(CNN) -- President Barack Obama on Friday defended the the "vital role" that intelligence-gathering plays in the nation's security, as he nonetheless announced changes aimed at increasing transparency and protecting privacy and civil liberties.
He illustrated the nexus of intelligence and security, recalling events in American history going back to Paul Revere's famous ride.
Obama said that "a variety of factors have continued to complicate America's efforts to both defend our nation and uphold our civil liberties," citing technological advances that allow supercomputers to gather huge amounts of digital data as a reason for needing to reform U.S. surveillance programs.
The reforms that Obama announced will end the controversial National Security Agency telephone bulk collection program as it currently exists, officials said.
Intelligence analysts will now need court approval to go into phone records routinely stored by the NSA, a change resulting from concerns raised by classified leaks last year by former agency contractor Edward Snowden that revealed the government's collection of phone "metadata."
No evidence of abuse has been found involving surveillance programs, but changes are needed in response to legitimate privacy concerns that have been raised, Obama said.
WikiLeaks founder Julian Assange told CNN on Friday that "we heard a lot of lies" in President Barack Obama's speech announcing government surveillance reforms.
Assange disputed Obama's contention that the National Security Agency has never abused its authority and dismissed the President's assurances that the United States would not snoop on foreign leaders.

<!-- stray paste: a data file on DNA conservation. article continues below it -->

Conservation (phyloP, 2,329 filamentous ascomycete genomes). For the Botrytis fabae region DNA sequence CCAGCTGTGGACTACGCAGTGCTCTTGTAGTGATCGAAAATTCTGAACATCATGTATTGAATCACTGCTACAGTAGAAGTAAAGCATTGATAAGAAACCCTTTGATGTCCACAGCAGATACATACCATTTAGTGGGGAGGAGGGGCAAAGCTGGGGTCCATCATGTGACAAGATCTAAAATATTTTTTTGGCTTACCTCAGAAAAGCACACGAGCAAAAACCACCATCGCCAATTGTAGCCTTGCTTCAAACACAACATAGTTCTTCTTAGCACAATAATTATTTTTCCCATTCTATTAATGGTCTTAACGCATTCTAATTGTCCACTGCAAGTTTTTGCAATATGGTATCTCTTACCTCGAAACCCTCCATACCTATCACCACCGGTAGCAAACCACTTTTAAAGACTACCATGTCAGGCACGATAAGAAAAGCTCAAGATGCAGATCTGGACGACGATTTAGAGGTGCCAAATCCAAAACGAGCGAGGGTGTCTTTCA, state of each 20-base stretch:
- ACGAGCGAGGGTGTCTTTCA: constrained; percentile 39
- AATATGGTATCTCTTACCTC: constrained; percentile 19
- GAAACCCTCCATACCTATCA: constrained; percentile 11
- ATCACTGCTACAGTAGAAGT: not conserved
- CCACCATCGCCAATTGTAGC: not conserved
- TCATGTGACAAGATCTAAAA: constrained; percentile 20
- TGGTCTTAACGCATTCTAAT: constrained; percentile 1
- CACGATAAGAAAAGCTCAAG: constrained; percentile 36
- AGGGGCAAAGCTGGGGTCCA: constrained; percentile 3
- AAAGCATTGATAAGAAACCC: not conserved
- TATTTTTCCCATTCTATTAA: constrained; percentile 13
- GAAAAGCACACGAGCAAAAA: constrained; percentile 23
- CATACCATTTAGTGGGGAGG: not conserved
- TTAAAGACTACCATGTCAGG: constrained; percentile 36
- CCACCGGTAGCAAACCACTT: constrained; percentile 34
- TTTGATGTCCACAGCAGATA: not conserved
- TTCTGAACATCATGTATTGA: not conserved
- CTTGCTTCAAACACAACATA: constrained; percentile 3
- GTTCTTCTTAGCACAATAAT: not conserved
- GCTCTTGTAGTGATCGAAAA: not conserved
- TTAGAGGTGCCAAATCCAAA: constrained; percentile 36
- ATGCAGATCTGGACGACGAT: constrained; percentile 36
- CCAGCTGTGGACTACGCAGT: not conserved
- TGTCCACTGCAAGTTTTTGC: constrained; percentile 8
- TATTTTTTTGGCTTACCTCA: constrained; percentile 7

"You don't spy on them, you just spy on everyone else they talk to," Assange said.
The President remained critical of Snowden, who is now living under asylum in Russia following his series of leaks that began last June and transformed the debate on national security surveillance in the post 9/11 era.
"Our nation's defense depends in part on the fidelity of those entrusted with our nation's secrets," Obama said. "If any individual who objects to government policy can take it in their own hands to publicly disclose classified information, then we will never be able to keep our people safe, or conduct foreign policy."
Assange told CNN that Snowden would respond -- possibly early next week -- to Obama's announced U.S. surveillance reforms.
"I'm not sure if he's watching, but he's following the matter quite closely," Assange said.
Obama also called on Congress to authorize establishment of a new panel of outside advocates to participate in "significant cases" before the secret Foreign Intelligence Surveillance Court that handles intelligence collection issues.
He also said that the United States "is not spying on ordinary people who don't threaten our national security" and added that "unless there is a compelling national security purpose, we will not monitor the communications of heads of state and government of our close friends and allies."
The scope of phone and e-mail snooping by NSA revealed by Snowden triggered outrage from civil libertarians and prompted key members of Congress from both parties to weigh changes in national security law.
Nothing in his administration's initial review of U.S. intelligence operations and "nothing that I have learned since indicated that our intelligence community has sought to violate the law or is cavalier about the civil liberties of their fellow citizens," Obama said.
While the bulk telephone data remains with the NSA for now, Obama wants those records moved out of government hands, though it is uncertain where, a senior administration official said.
Changes imposed by the President will permanently place his signature on the intelligence initiative and help define his legacy as a chief executive who promised a more open and transparent government when he entered the White House five years ago.